RetirementJobs.com Staff Writers
We receive a steady stream of questions about collecting unemployment benefits and Social Security retirement income.
This comes as no surprise, since unemployment has increased dramatically at a time when more and more age 62+ Social Security recipients continue to work - and, unfortunately, lose their jobs due to a poor economy.
Below we answer a number of your important questions related to unemployment benefits and how they would affect your Social Security payments.
Q: Can I collect unemployment benefits if I'm receiving Social Security payments? - Anthony, San Antonio, Texas
A: The short answer is "yes," in 45 states. Not so many years ago, a federal law required that states offset unemployment compensation benefits in part, or in full, for individuals receiving Social Security retirement payments. A subsequent federal law then permitted states to decide on such "Social Security offsets" through legislation - and thank goodness they did.
Today, only four states, Colorado, Illinois, Louisiana, and Utah,retain the "offset" rule. South Dakota has repealed the rule but not yet implemented the change. Colorado is considering a repeal of its offset. In these states, unemployment compensation benefits are reduced by 50 percent of your Social Security payment. This can reduce unemployment benefits to near zero for most workers.
In 2002, 22 states still had offset rules, with five of those requiring a 100 percent offset. That meant that if you received Social Security retirement payments and lost your job, you received no unemployment compensation. With the combined efforts of major advocacy groups, including the National Employment Law Project and AARP, most offset laws have been repealed.
"In 2002, we could not have foreseen how radically the economy would change within a few years," said Clare Hushbeck, who led the advocacy effort for AARP. "The drive to repeal unemployment compensation offsets permits countless Social Security recipients to benefit from employer-paid unemployment benefits free of offsets and allowing them a stronger safety net in the event of job loss."
Q: I am really confused about whether or not I'm eligible for unemployment because of my work history and a recent move from another state. Where can I start to get some help? - Albert, Tulsa, Oklahoma
A: Unemployment compensation eligibility and determinations can be very complex. Each state has different rules and policies. Your eligibility for unemployment is principally determined by your new state of residence. You can find out more by visiting the U.S. Department of Labor's website. Just click on the state to find the agency that manages unemployment compensation.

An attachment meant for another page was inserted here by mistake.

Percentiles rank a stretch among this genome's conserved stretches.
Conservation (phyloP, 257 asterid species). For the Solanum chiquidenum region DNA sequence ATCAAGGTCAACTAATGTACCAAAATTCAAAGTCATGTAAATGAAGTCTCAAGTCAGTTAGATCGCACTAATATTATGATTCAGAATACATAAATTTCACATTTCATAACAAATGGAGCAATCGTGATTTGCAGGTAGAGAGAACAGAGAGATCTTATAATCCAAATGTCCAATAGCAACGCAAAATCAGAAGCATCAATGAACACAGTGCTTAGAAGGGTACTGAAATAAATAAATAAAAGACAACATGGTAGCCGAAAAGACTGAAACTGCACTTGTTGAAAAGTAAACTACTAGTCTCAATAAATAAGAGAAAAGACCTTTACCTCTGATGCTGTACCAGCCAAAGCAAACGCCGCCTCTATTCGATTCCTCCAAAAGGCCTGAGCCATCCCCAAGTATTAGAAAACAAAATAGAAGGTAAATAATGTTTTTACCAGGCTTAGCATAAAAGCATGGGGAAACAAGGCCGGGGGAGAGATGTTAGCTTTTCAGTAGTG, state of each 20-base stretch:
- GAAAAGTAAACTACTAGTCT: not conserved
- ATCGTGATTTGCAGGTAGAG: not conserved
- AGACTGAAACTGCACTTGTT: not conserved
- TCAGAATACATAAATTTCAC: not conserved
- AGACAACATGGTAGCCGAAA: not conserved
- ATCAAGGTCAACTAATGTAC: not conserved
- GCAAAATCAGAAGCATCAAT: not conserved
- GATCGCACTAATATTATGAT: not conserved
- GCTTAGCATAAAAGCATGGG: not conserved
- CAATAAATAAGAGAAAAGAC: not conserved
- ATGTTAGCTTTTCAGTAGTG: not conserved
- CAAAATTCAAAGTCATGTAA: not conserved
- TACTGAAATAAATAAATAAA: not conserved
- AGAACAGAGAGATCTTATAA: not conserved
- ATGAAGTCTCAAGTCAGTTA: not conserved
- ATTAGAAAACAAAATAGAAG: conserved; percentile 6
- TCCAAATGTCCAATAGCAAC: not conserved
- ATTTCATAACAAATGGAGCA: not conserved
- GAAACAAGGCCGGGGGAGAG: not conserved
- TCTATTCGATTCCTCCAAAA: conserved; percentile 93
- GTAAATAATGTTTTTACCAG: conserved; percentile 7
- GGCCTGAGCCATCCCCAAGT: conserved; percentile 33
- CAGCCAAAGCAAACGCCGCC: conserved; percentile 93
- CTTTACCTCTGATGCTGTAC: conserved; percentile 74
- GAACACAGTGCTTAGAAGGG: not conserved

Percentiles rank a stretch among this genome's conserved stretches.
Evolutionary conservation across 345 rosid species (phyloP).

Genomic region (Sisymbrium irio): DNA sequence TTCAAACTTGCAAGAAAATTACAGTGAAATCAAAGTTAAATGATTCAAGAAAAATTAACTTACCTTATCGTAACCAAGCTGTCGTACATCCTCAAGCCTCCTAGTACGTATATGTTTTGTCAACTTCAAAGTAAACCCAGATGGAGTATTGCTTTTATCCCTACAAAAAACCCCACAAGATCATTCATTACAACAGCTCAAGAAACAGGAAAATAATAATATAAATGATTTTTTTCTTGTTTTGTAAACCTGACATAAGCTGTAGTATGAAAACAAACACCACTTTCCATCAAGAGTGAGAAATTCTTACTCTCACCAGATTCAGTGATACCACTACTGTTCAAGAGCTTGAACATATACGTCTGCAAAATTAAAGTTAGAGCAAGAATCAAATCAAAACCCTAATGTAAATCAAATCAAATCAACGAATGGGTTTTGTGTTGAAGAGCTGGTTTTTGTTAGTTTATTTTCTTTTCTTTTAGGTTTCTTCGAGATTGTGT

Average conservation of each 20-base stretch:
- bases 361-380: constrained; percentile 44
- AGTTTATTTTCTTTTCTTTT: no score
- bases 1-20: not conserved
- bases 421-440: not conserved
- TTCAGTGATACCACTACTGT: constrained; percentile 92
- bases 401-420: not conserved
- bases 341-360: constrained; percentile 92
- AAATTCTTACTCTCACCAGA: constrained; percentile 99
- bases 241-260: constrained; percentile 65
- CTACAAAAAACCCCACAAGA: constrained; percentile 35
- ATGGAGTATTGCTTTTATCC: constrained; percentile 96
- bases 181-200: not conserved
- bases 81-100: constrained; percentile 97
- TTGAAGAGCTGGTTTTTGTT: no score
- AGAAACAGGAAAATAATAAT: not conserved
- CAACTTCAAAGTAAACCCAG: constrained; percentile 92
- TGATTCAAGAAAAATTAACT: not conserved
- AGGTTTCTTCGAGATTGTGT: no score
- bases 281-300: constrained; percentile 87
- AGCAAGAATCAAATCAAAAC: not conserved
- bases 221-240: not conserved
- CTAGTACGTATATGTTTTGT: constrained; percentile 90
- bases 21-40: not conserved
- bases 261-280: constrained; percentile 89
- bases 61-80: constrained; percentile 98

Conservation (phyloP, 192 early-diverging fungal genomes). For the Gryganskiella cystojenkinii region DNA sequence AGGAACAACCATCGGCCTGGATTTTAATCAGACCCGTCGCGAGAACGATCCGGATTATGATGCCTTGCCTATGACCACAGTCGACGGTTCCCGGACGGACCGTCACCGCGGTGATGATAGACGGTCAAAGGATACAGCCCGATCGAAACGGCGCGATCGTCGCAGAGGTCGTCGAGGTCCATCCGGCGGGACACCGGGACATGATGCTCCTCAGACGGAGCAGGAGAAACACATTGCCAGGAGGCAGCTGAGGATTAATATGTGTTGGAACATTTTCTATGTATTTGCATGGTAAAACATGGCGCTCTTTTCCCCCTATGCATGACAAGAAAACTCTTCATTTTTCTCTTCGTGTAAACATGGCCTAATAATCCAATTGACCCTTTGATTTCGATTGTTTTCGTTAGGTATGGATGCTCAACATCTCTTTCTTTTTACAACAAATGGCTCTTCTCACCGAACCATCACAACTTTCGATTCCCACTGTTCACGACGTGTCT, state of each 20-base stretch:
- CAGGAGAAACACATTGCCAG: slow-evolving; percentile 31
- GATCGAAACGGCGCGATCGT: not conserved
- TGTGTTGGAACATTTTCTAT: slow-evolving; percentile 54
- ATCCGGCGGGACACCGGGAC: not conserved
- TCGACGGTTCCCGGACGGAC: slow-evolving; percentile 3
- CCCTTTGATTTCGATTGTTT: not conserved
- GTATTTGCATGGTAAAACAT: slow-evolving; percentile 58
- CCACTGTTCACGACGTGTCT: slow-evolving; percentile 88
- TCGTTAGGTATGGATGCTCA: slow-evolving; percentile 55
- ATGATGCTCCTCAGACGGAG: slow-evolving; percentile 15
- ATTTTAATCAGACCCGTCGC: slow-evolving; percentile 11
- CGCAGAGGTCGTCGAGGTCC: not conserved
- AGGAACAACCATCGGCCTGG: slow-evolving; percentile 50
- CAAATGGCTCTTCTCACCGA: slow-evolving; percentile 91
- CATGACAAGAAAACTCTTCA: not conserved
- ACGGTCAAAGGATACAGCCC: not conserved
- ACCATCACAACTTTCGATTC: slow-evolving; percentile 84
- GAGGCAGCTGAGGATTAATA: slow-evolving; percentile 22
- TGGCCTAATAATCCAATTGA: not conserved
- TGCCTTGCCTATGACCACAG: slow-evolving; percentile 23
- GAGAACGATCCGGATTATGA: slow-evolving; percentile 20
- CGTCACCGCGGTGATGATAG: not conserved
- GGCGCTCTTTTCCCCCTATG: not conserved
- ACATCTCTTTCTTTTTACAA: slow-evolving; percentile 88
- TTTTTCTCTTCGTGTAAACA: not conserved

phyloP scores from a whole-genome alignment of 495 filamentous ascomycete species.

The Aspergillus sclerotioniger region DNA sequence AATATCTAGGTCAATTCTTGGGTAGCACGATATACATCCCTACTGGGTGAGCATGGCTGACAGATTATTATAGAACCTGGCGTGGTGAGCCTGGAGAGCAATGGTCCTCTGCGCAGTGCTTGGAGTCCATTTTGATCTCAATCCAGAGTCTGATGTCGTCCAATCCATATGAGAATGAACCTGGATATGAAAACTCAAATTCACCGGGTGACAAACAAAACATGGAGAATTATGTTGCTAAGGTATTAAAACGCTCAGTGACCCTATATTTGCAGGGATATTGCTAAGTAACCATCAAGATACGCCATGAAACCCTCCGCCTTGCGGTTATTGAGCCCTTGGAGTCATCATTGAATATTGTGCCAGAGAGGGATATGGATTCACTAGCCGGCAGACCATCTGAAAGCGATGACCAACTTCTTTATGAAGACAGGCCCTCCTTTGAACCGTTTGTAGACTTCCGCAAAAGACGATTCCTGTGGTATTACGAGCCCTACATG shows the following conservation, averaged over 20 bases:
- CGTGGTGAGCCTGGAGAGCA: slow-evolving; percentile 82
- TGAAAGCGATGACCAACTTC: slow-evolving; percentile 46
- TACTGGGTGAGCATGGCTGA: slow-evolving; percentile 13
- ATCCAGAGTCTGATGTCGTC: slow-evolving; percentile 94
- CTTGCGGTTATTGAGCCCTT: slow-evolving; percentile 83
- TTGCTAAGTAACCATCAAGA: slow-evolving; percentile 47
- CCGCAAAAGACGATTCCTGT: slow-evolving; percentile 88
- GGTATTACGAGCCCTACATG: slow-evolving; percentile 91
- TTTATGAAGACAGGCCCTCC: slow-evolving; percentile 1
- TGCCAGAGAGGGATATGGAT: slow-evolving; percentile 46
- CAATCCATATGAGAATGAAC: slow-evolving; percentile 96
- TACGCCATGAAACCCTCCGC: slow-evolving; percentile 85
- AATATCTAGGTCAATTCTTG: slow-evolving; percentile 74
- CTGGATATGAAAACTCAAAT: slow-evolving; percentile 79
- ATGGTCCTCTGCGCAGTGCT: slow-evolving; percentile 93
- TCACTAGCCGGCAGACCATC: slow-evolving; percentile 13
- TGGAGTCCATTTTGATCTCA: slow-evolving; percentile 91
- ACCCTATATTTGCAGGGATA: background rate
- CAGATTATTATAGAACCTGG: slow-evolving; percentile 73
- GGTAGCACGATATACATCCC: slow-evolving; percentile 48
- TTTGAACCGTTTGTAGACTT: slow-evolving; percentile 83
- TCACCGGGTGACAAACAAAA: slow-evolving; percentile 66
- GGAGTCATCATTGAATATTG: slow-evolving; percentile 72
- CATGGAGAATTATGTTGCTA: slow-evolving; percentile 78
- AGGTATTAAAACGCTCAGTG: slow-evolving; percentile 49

Be aware, these offices are very busy. You may have to wait a considerable time on the phone. You can also visit the nearest office, but be prepared to wait there as well. You will find the answer to many of your questions at the state agency's Web site. You may be best off by simply applying for unemployment compensation and waiting for the state's determination. This can take several weeks if your situation involves several employers or several home states. Remember that your application may be declined. You have a right to appeal the decision, and you should exercise that right.
Q: I'm on Social Security disability benefits and recently lost my job after two years. Can I collect unemployment compensation? - Alice, Albany, N.Y.
A: To be eligible for unemployment compensation, you have to be actively looking for a job and able to work. Receiving Social Security disability suggests you may not be available or able to work. Often, claims for unemployment compensation in this situation are declined.
Q: My employer is requiring we take a "furlough" day, without pay, twice a month. That's 24 days this year, or about a month's pay lost. Can I file for unemployment compensation? - Berkley, Charles Town, West Virginia
A: If your work hours are reduced, or if you are told to take days off without pay, you may qualify for "partial unemployment compensation" in most states as a result of your pay loss. Promptly apply for benefits to determine if you qualify.
Q: I've been successfully self-employed for six years, but my major customer just went out of business, and I have no work from other smaller clients. I've been paying my self-employment tax all these years. Can I file for benefits from the company that employed me before I became self-employed? - Harrison, Chicago, Illinois
A: Self-employed people do not qualify for unemployment compensation. Your federal self-employment tax payments are essentially your FICA taxes for Social Security and Medicare. Self-employed individuals do not pay unemployment tax to their state of residence.
Unfortunately, you can't make a claim from employment years ago. Eligibility and benefit determination rules place limits on what income qualifies and how recently you worked with an employer.
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